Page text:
Monday, June 13, 2005

From Oreo Cookies, Turn Thee Away

Thanks to Stumpy, for sending me this article in the LAWeekly, titled "The New Blacklist: Corporate America is bowing to anti-gay Christian groups' boycott demands," by Doug Ireland. Ireland reports on dozens of effective product boycotts by the Rev. Donald Wildmon's American Family Association and other Christian Right groups, aimed at the commercial sponsors (like Oreo cookies!) of TV shows that the Christians don't like ... oh, you know! "Will and Grace," "Queer Eye for the Straight Guy," "Desperate Housewives," "South Park," and the list goes on.

According to Ireland, The Big Chill is on. Everyone's terrified of offending the saints.

And for precisely the same reason that everybody's terrified of Islamic fundamentalists ... because they're following the orders of God.

Ireland refers us to the so-called "Great Commission" of Matthew 28:19-20: "Go ye therefore, and teach all nations, baptizing them in the name of the Father, and of the Son, and of the Holy Spirit: Teaching them to observe all things whatsoever I have commanded you...." This "injunction to convert everyone to Christianity" I know well. It's what led me at age 16 to walk down a dusty West Texas lane to our neighbor's house, where I exhorted a 58-year-old semi-alcoholic housewife, for whom I regularly did farm chores at a dollar-an-hour, to get right with Jesus. She graciously thanked me and then had me drive her to her bootlegger's house and keep the motor running. The bootlegger happened to be my great-aunt, so I was doubly embarrassed.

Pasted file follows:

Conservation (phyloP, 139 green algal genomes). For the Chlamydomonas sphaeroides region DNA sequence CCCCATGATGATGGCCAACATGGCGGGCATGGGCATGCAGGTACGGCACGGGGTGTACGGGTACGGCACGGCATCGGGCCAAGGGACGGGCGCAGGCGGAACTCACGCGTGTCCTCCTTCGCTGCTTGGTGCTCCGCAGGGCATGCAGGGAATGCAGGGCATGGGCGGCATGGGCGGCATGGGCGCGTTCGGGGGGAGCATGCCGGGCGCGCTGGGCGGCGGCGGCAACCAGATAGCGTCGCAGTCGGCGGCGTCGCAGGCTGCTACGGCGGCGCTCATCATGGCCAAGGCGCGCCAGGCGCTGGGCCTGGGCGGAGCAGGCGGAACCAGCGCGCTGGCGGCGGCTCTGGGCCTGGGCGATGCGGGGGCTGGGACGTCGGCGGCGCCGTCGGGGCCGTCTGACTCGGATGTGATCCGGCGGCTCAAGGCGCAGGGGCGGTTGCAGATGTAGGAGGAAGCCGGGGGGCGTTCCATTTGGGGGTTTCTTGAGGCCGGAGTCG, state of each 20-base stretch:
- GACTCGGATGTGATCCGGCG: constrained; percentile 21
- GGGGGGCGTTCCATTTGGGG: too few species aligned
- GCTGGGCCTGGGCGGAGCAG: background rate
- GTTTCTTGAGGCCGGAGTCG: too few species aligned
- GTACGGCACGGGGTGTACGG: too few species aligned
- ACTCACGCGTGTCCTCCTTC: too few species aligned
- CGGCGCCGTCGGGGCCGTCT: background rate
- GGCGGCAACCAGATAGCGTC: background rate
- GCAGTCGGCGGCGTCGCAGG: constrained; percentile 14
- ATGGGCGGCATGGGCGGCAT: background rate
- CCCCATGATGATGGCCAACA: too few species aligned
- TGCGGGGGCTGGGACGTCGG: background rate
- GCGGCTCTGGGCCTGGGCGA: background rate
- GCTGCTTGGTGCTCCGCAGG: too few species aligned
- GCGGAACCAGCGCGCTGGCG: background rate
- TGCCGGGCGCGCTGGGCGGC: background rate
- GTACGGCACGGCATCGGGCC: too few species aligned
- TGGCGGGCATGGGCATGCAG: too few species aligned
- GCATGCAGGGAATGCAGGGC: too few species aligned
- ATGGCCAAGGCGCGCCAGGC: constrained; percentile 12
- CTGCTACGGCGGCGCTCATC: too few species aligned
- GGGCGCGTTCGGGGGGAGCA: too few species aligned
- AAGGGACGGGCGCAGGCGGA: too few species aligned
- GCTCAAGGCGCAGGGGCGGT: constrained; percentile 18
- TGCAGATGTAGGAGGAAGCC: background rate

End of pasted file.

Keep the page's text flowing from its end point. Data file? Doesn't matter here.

Ireland quotes Chip Berlet, senior analyst at the labor-funded Political Research Associates, who has spent over 25 years studying the far right and theocratic fundamentalism: "The re-election of Bush was a sort of tipping point for these people, who take it as a mandate from God -- they see that the leadership of America is within their grasp, and when you get closer to your goal, it's very energizing. It reaches a critical mass, in which the evangelicals feel they have permission to push their way into public and cultural policy in every walk and expression of life."

Ireland is quite alarmed about the prospect. He sees something coming akin to the anti-communist witch-hunts of the 1950s and '60s, and the inability of Microsoft and the NYTimes to stand up to such bullying certainly concerns me too. But I don't know. I'm also rather impressed by the resilience of my 58-year-old neighbor back in West Texas. Her cheerful stubbornness was Americanism too, you know.

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